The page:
Court filings Friday from prosecutors in New York and special counsel Robert Mueller laid out why Michael Cohen, U.S. President Donald Trump’s former personal lawyer, and Paul Manafort, Trump’s former campaign manager, deserve prison time.
The filings say Cohen made illegal hush money payments to two women — Stormy Daniels, an adult film actress, and former Playboy model Karen McDougal — ahead of the 2016 election to keep them quiet about their sexual encounters with Trump.
Federal prosecutors said Cohen made the payments in “coordination with and the direction of” Trump.
The filings also disclose an attempt by a Russian to wield influence in the campaign.
In one filing, Mueller details how Cohen spoke to a Russian who “claimed to be a ‘trusted person’ in the Russian Federation who could offer the campaign ‘political synergy’ and ‘synergy on a government level.’”
Trump has denied any collusion with Russia, and Russia has denied any interference in the U.S. presidential campaign.
The filings also exposed lies told by Manafort during interviews with prosecutors and the FBI.
Manafort told “multiple discernible lies,” the court documents said, including about his communications with a political consultant with alleged ties to Russian intelligence and about interacting with Trump administration officials after Manafort was indicted in 2017.
While Trump Tweeted “Totally clears the President. Thank you!” after the court filings, the documents suggest that Trump may have known more about campaign and business contacts with the Russians than he has admitted. (VOA)
A divided U.S. appeals court Thursday blocked rules by the Trump administration that allowed more employers to opt out of providing women with no-cost birth control.
The ruling, however, may be short lived because the administration has adopted new rules on contraceptive coverage that are set to take effect next month and will likely prompt renewed legal challenges.
Thursday’s ruling by a three-judge panel of the 9th U.S. Circuit Court of Appeals concerned changes to birth control coverage requirements under President Barack Obama’s health care law that the U.S. Department of Health and Human Services issued in October 2017.
States were likely to succeed on their claim that those changes were made without required notice and public comment, the appeals court panel said in a 2-1 decision.
The majority upheld a preliminary injunction against the rules issued by U.S. District Judge Haywood Gilliam last year. It, however, limited the scope of the injunction, applying it only to the five states in the lawsuit and not the entire country.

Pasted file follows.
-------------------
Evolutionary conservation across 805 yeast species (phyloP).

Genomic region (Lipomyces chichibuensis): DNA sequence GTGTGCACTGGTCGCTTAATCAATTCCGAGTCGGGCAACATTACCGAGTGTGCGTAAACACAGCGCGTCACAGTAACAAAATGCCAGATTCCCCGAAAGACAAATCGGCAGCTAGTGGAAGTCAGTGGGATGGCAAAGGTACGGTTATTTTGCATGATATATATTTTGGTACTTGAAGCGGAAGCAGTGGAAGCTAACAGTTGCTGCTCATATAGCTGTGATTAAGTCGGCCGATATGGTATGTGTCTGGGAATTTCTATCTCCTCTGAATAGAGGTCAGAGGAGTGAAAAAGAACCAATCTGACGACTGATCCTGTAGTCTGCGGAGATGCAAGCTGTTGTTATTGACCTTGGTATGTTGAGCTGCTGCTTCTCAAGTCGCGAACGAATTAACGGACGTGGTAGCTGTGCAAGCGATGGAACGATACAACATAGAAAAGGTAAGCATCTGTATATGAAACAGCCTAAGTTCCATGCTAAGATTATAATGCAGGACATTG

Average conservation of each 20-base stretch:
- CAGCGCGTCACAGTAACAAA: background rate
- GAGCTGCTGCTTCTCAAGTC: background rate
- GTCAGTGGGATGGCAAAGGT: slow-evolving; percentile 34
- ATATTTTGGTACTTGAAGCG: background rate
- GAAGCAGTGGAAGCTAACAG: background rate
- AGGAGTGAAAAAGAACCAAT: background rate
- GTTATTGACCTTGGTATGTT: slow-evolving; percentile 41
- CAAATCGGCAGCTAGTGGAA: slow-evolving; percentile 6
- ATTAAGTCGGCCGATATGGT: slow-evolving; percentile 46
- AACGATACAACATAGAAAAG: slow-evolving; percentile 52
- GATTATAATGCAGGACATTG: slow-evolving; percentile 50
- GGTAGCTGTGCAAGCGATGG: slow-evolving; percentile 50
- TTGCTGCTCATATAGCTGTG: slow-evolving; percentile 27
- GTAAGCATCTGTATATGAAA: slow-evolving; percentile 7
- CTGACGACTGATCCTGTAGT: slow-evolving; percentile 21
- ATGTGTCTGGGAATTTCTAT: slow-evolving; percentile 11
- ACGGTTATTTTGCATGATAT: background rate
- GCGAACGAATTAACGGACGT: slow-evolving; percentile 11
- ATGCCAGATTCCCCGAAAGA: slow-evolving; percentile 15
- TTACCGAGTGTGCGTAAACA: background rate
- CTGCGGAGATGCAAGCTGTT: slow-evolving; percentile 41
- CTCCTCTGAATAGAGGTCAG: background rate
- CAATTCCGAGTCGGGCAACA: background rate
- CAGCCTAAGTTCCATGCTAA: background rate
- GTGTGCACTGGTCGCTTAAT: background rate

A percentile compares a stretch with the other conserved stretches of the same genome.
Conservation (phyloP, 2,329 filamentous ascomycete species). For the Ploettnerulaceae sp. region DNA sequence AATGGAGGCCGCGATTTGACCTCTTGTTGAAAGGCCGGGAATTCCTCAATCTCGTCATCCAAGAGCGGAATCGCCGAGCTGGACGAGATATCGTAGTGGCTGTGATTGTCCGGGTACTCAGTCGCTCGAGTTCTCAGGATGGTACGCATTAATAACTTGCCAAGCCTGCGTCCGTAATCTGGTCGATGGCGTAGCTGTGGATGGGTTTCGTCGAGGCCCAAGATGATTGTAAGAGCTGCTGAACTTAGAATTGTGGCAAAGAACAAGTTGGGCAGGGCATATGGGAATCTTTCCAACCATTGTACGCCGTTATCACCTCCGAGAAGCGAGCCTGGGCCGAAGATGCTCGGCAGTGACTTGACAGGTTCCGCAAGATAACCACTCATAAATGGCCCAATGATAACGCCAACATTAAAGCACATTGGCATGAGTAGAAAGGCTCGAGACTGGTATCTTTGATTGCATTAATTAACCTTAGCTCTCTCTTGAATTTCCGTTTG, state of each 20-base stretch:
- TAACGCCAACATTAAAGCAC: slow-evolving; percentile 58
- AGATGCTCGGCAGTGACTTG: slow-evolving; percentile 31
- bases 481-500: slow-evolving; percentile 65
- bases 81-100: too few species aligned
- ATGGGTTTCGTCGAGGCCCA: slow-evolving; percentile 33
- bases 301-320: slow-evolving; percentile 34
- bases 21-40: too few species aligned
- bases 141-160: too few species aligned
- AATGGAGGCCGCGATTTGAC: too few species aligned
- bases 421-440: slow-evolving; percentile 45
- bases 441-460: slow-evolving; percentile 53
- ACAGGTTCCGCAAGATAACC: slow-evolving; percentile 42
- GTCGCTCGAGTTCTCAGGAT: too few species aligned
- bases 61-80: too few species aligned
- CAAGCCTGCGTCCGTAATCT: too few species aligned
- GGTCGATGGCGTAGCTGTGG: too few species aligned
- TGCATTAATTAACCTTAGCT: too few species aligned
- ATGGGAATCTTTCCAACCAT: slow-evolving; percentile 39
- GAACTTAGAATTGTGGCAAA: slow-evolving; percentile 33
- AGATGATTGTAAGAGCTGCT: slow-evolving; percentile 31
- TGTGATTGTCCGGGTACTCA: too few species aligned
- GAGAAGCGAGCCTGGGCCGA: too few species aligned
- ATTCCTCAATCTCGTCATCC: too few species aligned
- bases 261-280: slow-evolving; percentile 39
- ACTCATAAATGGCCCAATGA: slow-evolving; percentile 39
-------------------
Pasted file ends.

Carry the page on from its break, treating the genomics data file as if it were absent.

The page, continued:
Another federal judge also blocked the rules, and her nationwide injunction remains in place.
An email to the Justice Department seeking comment was not immediately returned.
Obama’s health care law required most companies to cover birth control at no additional cost, though it included exemptions for religious organizations. The new policy allowed more categories of employers, including publicly traded companies, to opt out of providing free contraception to women by claiming religious objections. It also allowed any company that is not publicly traded to deny coverage on moral grounds.
The Department of Justice said in court documents that the rules were about protecting a small group of “sincere religious and moral objectors” from having to violate their beliefs. The changes were favored by social conservatives who are staunch supporters of President Donald Trump.
California filed a lawsuit to block the changes that was joined by Delaware, Maryland, New York and Virginia.
“Today’s decision is an important step to protect a woman’s right to access cost-free birth control and make independent decisions about her own reproductive health care,” California Attorney General Xavier Becerra said in a statement.
The states argued that the changes could result in millions of women losing free birth control services, forcing them to seek contraceptive care through state-run programs or programs that the states had to reimburse.
The states show with “reasonable probability” that the new rules will lead women to lose employer-sponsored contraceptive coverage, “which will then result in economic harm to the states,” 9th Circuit Judge J. Clifford Wallace, a nominee of Republican President Richard Nixon, wrote for the majority.
In a dissent, 9th Circuit Judge Andrew Kleinfeld said the economic harm to the states was “self-inflicted” because they chose to provide contraceptive coverage to women. The states, therefore, did not have the authority to bring the lawsuit, said Kleinfeld, a nominee of Republican President George H.W. Bush.
The case became more complicated after the Trump administration last month issued new birth control coverage rules that are set to supersede those at issue in the lawsuit before the 9th Circuit. Under the new rules, large companies whose stock is sold to investors won’t be able to opt out of providing contraceptive coverage.
Wallace said the new rules did not make the case before the 9th Circuit moot because they are not set to take effect until January. (VOA)